Tax Scams You Might Encounter This Filing Season
Updated Feb. 8, 2023 — Tax season means scams. Learn what to watch out for this time of year to protect your identity and your money.
According to the Federal Trade Commission, imposter scams accounted for more than $2.3 billion of the total $5.8 billion that consumers reported in losses in 2021. These most common types of scams run rampant during tax time, when criminals pose as tax preparers, the IRS and other government agencies to try to steal money and information.
Tactics commonly used in tax scams include:
- Phishing and other social engineering scams in which scammers pretend to be payroll companies, the IRS, government agencies and tax preparation companies.
- Fraudulent filings in your name leading to tax refund theft.
- False offers of tax debt relief.
- Unlawful claims and promises from illegitimate tax preparers.
Here's what these scams may look like in practice:
Messages From "the IRS" and OthersDuring tax season, you may receive emails, calls, texts or social media messages from scammers pretending to be the IRS, a tax preparation company like H&R Block, or a payroll company such as ADP. Impersonators might call and demand you repay a refund or insist you owe outstanding taxes that need to be collected immediately through a prepaid debit or gift card. Other communications may offer the option to see or download tax documents, verify personal information, claim a tax rebate or other benefit, and/or receive information about your refund. When you click on the link to access the info, you encounter a malicious file or are taken to a spoofed website.
Fraudulent Filings Using Your Stolen Identity
If a criminal has your personal information, they may successfully file a tax return using your Social Security number and claim your refund. As in many instances of identity theft, you might be unaware of the fraud and discover it only when you attempt to e-file and receive notice of a duplicate filing. In other fraudulent filing scams, the criminal sends the refund to your account and then poses as a collections agency or the IRS to demand you return the money.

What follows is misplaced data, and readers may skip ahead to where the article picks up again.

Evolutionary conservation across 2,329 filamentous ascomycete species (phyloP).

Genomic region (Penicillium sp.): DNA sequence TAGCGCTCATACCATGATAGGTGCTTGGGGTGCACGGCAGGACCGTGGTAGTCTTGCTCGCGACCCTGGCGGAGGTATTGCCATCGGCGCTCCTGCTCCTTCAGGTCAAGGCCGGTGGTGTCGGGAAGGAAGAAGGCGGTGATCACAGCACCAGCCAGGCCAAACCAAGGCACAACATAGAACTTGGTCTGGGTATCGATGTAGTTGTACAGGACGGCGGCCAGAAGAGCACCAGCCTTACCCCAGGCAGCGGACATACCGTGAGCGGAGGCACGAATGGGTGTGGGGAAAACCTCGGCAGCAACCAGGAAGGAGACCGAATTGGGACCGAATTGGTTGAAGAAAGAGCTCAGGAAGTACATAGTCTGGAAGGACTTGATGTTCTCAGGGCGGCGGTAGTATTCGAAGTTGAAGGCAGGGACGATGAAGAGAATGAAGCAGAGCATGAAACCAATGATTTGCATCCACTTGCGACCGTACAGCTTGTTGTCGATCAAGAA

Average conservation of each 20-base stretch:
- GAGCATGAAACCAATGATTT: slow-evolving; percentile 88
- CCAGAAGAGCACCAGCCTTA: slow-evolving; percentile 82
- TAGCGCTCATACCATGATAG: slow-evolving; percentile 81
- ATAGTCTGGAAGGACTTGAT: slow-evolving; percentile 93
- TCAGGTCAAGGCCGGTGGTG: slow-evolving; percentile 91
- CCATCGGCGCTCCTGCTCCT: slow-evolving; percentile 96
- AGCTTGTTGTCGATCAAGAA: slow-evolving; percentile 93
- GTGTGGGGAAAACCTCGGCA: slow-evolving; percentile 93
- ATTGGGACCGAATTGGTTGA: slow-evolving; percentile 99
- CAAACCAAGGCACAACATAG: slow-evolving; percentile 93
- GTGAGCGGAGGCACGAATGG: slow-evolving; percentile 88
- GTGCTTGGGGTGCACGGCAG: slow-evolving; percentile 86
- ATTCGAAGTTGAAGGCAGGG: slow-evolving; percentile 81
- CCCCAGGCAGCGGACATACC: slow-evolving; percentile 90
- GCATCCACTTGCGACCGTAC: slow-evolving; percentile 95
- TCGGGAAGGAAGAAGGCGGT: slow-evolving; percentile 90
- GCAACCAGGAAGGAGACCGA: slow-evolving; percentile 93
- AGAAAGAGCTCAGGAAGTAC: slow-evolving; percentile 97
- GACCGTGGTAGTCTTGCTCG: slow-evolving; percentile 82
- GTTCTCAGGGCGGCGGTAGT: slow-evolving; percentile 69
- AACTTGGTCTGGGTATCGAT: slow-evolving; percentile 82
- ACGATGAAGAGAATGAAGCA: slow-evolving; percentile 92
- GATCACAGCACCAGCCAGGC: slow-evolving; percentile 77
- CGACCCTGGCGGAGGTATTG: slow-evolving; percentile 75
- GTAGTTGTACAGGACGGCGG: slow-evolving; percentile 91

False Offers of Tax Debt Relief
In these scams, fraudsters target consumers who owe back taxes with promises of tax bill relief at a huge discount, but for a large, upfront fee. Instead of reducing your tax debt, the fraudsters disappear with the fee you paid.
Fraudulent Tax Preparation
Criminals posing as tax preparers promise a larger than expected refund and charge a percentage fee based on the refund amount. To inflate your refund (and their fee), they illegally manipulate the income, deductions, expenses, etc. claimed on your return. They file your return without signing it themselves, as a real tax professional would, and therefore they aren't responsible when the IRS detects the fraud and reduces your return or even applies penalties.
Protect Yourself From Tax Scams
It's not unusual for a tax preparer or online tax service you've worked with to email or call you to promote their business. That can make it difficult to know what's legitimate. There's no perfect way to tell if any email related to your taxes is a trap. The best advice is not to click the links. Instead, go to the website on your own and log in from there. If you receive a phone call, hang up and call back using the phone number listed on the company's website.
- Remember, the IRS will not contact you by phone, email, text or social media, and they won't demand immediate payment or threaten jail time or arrest. If you receive a phone call from someone pretending to be the IRS, hang up immediately. This article explains how the IRS initiates contact with taxpayers.
- If you use a tax preparer, choose carefully. Make sure they sign your return as the preparer and include their Preparer Taxpayer Identification Number (PTIN) before you sign and submit your return.
- Be wary of anyone promising to help you resolve or reduce tax debt, offering surprising tax breaks or generous refunds, or insisting that you need a professional to help file tax debt relief requests with the IRS.
- If a fraudulent tax return is filed in your name and deposited to your bank account, use these IRS instructions for returning a tax return you weren't expecting.
Protect Yourself From Tax Identity Theft
The FTC advises consumers to follow these guidelines for protection from identity theft, during tax season and throughout the year:
- Always protect your Social Security number (SSN). Know exactly who you're sharing it with and why.
- File your tax return as early as possible. For information about your BECU tax statement, see Tax Statements FAQ.
- Use a secure internet connection while preparing and filing your taxes electronically. Alternately, complete a paper tax return and mail it from the post office.
- Don't hand over personal information without thoroughly researching a tax preparer.
- Keep an eye on your credit report. Check it for free once a year at annualcreditreport.com. Make sure no accounts have been opened in your name.